On Thursday, the 20th of June 2019, the largest company in the world by revenue, Walmart Inc., headquartered in Bentonville, Arkansas, had issued a statement saying that the No. 2 retailer in the United States had agreed to pay a lump-sum of $282 million in order to settle a seven-year-long probe on whether its overseas units in India, Mexico, China and Brazil had violated US Foreign Corrupt Practices Act.
According to the court documents and regulatory filings revealed on Thursday (June 20th), the US retailing giant with thousands of brick-and-mortar hypermarket chains and a stubborn online presence, would be paying as little as $144 to US securities and exchange commission (US SEC) and around $138 million to resolve criminal charges filed by US Department of Justice.
None the less, followed by the Thursday’s (June 20th) settlement, at a separate regulatory filing, the Arkansas-based No. 2 US online retailer, behind Amazon.com Inc., had been quoted saying that the $282 million settlement with US SEC and US Department of Justice had been a part of ‘global settlement’ and it had put an end to all FCPA-related probes into the retailer’s overseas business.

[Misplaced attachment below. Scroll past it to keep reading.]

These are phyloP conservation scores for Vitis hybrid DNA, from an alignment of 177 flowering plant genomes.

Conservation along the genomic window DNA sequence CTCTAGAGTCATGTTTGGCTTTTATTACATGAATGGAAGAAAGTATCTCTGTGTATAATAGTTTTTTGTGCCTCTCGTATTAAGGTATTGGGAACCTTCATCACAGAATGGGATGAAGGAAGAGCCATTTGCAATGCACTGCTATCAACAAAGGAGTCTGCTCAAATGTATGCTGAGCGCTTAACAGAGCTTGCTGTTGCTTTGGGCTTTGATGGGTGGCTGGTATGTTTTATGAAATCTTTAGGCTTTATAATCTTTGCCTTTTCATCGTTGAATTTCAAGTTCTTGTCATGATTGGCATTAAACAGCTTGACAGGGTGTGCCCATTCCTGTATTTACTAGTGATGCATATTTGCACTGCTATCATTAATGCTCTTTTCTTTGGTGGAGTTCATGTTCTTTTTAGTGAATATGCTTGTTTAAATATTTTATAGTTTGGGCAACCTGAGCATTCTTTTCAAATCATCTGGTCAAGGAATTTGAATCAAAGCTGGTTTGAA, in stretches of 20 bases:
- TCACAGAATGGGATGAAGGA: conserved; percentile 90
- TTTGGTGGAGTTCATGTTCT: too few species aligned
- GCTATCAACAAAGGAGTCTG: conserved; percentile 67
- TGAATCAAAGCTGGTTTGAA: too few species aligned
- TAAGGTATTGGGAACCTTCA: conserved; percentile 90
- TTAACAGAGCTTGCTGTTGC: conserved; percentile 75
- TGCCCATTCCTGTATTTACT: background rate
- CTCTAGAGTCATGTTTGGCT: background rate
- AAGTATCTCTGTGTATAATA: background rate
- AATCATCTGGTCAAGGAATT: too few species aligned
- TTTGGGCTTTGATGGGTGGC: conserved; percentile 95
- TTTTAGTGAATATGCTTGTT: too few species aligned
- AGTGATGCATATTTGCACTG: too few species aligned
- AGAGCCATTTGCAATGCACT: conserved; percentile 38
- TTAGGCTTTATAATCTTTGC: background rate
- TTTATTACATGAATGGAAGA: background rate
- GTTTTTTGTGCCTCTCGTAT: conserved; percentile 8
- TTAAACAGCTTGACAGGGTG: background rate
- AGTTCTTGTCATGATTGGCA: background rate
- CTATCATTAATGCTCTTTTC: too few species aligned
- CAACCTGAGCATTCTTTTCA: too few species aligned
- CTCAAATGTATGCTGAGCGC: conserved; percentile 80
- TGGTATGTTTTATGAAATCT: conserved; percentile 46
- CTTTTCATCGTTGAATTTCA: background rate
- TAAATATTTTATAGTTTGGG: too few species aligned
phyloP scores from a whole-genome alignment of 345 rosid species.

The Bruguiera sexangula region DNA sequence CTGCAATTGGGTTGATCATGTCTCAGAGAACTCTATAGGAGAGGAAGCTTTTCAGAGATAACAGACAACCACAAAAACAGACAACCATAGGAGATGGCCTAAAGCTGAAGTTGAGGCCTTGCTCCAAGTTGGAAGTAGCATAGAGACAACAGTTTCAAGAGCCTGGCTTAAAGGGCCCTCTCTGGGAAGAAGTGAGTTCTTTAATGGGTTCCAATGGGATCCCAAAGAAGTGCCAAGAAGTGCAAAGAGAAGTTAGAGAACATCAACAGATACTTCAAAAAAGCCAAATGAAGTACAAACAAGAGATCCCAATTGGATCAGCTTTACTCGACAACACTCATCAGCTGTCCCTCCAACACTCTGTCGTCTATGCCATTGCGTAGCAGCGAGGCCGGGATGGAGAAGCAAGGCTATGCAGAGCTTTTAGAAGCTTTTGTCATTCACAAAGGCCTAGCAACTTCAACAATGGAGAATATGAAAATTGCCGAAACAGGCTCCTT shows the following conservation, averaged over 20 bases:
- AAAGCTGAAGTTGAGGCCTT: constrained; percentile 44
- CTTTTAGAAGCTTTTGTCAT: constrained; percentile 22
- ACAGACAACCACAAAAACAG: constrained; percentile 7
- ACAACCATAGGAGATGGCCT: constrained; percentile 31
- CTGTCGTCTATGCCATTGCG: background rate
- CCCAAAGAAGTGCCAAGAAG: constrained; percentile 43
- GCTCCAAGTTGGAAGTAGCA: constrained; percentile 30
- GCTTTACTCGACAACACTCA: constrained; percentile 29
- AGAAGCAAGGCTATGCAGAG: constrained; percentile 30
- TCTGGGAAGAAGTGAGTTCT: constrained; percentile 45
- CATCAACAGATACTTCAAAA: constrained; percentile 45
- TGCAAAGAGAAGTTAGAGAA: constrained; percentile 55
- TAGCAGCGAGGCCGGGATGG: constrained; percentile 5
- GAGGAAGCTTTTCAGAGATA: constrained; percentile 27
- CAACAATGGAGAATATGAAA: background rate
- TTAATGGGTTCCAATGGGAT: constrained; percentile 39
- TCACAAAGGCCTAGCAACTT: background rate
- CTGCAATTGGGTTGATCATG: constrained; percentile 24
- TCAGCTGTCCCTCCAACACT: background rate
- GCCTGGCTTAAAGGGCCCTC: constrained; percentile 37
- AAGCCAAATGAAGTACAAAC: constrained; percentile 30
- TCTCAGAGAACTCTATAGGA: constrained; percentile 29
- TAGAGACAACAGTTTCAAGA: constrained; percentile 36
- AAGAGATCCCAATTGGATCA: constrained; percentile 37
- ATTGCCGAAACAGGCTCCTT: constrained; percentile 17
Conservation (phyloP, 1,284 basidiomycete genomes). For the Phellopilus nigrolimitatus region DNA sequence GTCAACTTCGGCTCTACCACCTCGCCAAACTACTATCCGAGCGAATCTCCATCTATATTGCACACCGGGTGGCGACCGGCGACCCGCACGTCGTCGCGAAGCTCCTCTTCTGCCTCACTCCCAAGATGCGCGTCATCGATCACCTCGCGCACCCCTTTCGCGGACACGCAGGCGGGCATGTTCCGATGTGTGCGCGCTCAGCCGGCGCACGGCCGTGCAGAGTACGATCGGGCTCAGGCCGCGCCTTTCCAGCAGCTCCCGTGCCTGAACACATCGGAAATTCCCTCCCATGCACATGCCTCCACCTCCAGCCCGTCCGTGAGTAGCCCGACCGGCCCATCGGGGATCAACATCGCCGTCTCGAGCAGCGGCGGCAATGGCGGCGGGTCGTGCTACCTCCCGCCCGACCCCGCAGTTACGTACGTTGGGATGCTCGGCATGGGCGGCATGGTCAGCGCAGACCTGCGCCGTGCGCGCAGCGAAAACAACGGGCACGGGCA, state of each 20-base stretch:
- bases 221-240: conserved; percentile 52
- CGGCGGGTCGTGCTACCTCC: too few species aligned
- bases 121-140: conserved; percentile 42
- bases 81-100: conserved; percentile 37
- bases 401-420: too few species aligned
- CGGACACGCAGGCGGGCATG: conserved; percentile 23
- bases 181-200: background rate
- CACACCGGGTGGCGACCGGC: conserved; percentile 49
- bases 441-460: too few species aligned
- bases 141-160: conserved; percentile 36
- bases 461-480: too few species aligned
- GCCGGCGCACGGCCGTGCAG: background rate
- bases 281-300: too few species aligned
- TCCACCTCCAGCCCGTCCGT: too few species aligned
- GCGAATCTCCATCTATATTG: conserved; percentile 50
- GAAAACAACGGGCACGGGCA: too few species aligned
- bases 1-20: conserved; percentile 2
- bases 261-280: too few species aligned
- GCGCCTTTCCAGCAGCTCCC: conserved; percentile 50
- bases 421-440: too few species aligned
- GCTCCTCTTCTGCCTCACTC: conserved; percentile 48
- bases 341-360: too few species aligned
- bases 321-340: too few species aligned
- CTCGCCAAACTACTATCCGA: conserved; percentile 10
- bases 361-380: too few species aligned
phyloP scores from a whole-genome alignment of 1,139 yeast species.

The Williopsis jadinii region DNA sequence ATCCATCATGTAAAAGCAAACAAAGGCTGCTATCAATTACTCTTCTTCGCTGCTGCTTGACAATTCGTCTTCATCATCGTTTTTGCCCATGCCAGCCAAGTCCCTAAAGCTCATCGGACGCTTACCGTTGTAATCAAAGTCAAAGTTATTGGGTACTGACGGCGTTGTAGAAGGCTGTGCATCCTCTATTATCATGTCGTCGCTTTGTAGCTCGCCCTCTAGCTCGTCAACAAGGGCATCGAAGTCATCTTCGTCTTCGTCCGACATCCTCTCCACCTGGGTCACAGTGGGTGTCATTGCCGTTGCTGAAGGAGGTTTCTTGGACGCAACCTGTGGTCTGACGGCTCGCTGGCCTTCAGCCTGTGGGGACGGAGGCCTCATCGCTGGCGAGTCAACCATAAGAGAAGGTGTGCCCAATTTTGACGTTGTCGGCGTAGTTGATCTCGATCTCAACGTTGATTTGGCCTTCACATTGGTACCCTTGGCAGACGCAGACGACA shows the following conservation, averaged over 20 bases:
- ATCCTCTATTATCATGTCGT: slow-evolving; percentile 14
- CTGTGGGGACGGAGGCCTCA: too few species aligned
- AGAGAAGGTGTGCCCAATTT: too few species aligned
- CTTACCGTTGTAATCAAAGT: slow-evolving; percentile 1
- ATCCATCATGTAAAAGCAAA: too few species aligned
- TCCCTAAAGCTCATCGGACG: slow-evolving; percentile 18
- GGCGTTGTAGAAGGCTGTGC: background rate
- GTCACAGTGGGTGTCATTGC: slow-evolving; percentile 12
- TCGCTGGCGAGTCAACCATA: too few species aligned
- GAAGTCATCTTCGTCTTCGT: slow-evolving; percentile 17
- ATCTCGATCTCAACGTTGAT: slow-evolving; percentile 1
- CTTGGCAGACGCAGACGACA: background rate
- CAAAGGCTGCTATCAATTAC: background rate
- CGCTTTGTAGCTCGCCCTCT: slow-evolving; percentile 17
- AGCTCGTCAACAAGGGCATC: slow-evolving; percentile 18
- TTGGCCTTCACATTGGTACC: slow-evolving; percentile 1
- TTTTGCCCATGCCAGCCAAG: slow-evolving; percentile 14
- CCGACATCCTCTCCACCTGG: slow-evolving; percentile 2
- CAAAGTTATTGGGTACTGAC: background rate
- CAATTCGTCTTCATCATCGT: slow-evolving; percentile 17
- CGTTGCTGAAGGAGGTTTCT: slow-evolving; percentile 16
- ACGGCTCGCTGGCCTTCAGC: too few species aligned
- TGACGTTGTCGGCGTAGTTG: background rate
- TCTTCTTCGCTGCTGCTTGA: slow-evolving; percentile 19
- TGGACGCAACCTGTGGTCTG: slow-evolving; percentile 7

In fact, a broad-based probe by US Justice department against the fifty-year-old retailing giant began about seven years back in 2012, after a New York Times report had revealed that Walmart Inc. had been paying bribes to Mexican officials to obtain permits of building brick-and-mortar supermarket chain stores out there.